Delays on A34 after five vehicle collision near Abingdon

The Oxford Times: Delays on A34 after five vehicle collision near Abingdon Delays on A34 after five vehicle collision near Abingdon

ONE lane is blocked on the A34 northbound following a five-car traffic collision.

Drivers are facing delays near Abingdon between the A415 Marcham Road and A4183 Oxford Road, although police have confirmed that no one was injured.

The accident occurred just before the Abingdon North turn-off.

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10:37am Tue 25 Mar 14

Derbyshire Traveller says...

Set in the context of transport improvements, the A34 has been a tremendous success. Like many others from the midlands, we used to endure an 8 hour journey for the 200 mile trip to the south coast for our annual holidays. Improved only a little by travelling at silly o'clock! The A34 now means that journey, on a good day, is around 4 hours drive time!

However, set against the misery for the many families that have lost loved ones and the resulting frustration and inconvenience for those caught up in the chaos, the road hardly deserves any plaudits!

Travelling in the UK has become a big gamble! Thankfully, essential journeys are now rare, but yesterday was one of those! Planning to get to my destination at a reasonable time, late morning, and allowing five hours for the 185 miles to Portsmouth, M1,A43,M40 and A34, an early start and a generous time allowance would make for an easy return trip during the day! No big rush, nice, easy driving. Oh how wrong could I be?

3 hours and I'd only just made it to the A34. No worries though! Traffic flowing OK, just the usual right hand lane delays caused by speeding drivers having to brake heavily for the lorry drivers doing the 3 mile overtake! So with a little patience and right foot control, keeping moving was not too much of an issue, and the average speed was up in the high 50s! Not quick but that came to an abrupt halt come near Newbury, with another overturned lorry closing both north and southbound carriageways!

Now I've noted a number of critical comments about the length of time to clear up these incidents, however, collision investigation is now a detailed and painstaking process. Far more thorough than that I had at my disposal investigating what we used to call RTAs years ago. No fragment of debris or mark in the road or anywhere else, goes unrecorded, photographed and surveyed now! All helps build an understanding of causation, demanded by coroners when a death is under investigation!....an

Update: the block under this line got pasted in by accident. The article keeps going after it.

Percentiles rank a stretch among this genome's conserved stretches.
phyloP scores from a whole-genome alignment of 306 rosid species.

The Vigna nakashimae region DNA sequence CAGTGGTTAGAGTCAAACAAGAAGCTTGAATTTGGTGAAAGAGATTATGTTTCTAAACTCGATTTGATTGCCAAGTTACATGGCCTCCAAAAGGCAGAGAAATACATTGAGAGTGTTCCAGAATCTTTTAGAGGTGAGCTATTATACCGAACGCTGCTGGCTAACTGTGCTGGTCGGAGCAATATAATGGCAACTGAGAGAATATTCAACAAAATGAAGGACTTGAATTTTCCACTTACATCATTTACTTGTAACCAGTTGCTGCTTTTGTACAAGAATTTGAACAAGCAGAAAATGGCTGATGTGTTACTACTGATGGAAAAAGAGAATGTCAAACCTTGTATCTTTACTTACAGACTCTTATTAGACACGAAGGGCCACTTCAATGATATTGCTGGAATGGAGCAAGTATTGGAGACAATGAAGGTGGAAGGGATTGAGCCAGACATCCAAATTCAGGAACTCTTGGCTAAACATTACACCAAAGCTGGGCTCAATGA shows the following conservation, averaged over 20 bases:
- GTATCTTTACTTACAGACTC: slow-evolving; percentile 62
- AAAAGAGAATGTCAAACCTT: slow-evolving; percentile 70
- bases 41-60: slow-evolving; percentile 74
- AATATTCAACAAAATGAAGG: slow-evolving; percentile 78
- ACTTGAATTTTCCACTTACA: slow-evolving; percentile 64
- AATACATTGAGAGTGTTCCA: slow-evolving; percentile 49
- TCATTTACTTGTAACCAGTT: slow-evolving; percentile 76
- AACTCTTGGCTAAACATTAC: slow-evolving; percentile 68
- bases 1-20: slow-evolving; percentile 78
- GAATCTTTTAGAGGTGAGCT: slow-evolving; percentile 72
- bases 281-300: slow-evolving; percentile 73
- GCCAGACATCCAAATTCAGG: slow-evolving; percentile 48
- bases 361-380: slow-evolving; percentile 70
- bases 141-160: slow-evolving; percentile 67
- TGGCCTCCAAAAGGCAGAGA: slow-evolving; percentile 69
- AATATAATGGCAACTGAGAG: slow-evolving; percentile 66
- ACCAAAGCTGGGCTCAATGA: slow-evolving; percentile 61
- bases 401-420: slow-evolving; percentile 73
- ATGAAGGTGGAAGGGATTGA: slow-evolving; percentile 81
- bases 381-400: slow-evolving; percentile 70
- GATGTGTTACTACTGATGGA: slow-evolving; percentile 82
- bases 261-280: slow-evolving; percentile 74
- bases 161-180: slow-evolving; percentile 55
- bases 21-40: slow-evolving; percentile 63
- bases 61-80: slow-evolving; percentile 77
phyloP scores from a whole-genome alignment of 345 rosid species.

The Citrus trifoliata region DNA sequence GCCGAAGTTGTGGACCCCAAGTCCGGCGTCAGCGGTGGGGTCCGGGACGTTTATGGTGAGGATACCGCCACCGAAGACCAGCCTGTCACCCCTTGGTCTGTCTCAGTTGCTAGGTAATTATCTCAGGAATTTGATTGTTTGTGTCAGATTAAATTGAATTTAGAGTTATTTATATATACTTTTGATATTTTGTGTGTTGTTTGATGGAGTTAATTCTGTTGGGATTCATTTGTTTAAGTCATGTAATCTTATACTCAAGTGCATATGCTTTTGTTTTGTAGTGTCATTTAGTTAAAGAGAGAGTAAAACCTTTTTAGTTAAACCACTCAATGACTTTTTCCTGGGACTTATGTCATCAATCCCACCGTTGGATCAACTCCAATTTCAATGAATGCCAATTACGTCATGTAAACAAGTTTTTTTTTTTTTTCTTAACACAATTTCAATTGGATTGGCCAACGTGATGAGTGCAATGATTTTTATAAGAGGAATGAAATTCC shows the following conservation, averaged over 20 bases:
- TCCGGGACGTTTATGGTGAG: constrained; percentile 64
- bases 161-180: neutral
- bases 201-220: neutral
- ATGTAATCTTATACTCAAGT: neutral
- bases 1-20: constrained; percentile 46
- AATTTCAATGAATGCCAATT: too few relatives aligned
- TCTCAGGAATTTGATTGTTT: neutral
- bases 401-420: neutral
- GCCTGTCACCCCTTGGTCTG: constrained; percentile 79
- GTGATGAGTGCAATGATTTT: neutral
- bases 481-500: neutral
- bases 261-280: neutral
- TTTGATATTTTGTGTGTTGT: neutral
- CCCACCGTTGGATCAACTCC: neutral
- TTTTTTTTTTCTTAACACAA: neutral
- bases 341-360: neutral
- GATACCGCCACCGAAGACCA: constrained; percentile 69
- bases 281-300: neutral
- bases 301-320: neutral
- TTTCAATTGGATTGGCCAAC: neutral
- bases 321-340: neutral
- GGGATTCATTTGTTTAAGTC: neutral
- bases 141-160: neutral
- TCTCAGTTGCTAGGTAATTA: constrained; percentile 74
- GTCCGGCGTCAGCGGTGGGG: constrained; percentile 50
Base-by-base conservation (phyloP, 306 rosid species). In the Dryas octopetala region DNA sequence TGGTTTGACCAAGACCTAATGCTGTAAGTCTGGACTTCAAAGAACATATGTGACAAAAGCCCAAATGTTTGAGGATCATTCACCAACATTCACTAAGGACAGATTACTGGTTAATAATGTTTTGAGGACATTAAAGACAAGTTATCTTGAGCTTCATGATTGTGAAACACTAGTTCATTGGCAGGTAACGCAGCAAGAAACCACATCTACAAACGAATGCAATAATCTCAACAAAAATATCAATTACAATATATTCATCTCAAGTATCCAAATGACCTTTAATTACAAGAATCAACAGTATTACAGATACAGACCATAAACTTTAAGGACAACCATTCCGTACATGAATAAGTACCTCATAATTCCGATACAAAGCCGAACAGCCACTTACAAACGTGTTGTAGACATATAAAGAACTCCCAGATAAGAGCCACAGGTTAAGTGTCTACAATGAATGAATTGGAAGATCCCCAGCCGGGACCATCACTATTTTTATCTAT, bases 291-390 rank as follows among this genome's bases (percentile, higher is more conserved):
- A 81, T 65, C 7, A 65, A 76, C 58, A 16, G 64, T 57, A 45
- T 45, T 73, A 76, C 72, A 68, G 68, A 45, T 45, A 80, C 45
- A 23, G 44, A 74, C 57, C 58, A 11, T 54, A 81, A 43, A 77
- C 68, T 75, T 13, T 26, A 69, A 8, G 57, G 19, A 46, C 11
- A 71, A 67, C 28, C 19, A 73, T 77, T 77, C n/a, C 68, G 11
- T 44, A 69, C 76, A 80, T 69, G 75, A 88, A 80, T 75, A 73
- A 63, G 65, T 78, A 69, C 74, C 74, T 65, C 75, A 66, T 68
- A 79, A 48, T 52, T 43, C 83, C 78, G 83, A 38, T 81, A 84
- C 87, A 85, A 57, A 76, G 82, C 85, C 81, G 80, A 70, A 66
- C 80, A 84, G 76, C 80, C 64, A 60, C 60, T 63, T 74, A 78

d then there's the need to move potentially unsafe cargo and severely damaged vehicles, often without causing additional damage if further forensic examination is needed!

So while I am no less frustrated by delays than any other driver, I do appreciate there's a job needs to be done!

It does seem that the A34 has a particularly poor safety record. On my rare journeys down that road, I've experienced roughly half being disrupted by incidents on the road requiring carriageway closures. So yesterday was not a surprise and not too many alternatives, as the M25 is never an attractive first choice!

The diversions around the A34 chaos yesterday were obviously suffering gridlock, so sitting it out meant the planned journey time was a extended by almost 3 hours. The return journey, A3/M25 and M1 was necessary, as it was clear the northbound chaos was going to take some hours to clear. But it was kind to me, and three hours drive time made for an easy journey!

So what's to be done? I know there'll be highway planners talking carriageway widening. Others will want road freight shifting to rail. But drivers, transport companies could do more! Most problems on the roads are due to excess speed and inattention. This requires education and enforcement. There has never been as much traffic on our roads, but policing that environment has become a residual issue for chief constables, more concerned with terrorism and domestic violence! The number of dedicated roads policing officers is at an all time low and the only time you really see officers in any numbers is when they're closing roads or investigating the loss of another life!